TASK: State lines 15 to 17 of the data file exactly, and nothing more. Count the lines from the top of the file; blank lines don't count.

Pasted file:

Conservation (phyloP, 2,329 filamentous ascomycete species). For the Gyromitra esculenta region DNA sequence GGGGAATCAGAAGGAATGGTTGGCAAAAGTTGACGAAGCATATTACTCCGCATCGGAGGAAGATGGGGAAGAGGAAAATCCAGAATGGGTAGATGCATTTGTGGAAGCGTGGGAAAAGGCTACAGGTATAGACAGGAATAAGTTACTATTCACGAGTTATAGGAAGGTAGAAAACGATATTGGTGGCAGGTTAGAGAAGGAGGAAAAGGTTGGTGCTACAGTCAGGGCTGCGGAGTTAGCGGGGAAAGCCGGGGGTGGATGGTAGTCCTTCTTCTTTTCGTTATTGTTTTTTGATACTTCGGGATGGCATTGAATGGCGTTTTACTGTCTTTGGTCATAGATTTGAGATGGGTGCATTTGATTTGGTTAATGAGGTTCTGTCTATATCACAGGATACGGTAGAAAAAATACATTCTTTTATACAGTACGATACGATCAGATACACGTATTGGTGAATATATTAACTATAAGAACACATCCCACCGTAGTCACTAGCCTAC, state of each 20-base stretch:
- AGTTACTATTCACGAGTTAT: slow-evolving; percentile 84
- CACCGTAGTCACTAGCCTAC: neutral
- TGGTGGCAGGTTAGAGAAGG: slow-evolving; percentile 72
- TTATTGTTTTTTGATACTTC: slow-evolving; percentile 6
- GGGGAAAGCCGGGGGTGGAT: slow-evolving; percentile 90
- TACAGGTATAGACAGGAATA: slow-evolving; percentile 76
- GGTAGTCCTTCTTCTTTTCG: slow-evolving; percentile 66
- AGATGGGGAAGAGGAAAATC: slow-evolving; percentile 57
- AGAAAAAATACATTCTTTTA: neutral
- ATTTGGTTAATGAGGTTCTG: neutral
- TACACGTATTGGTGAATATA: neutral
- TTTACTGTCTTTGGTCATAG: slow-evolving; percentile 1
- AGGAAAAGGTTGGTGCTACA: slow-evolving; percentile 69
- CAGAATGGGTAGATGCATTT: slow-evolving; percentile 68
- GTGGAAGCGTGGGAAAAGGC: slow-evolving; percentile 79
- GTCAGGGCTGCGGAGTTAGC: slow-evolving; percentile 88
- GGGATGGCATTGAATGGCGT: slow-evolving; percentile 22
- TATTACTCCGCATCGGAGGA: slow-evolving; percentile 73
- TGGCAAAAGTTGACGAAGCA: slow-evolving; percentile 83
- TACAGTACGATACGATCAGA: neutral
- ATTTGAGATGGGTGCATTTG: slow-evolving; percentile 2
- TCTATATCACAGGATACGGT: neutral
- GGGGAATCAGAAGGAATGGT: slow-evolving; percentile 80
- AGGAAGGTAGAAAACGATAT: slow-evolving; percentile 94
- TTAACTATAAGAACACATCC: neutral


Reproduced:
- CAGAATGGGTAGATGCATTT: slow-evolving; percentile 68
- GTGGAAGCGTGGGAAAAGGC: slow-evolving; percentile 79
- GTCAGGGCTGCGGAGTTAGC: slow-evolving; percentile 88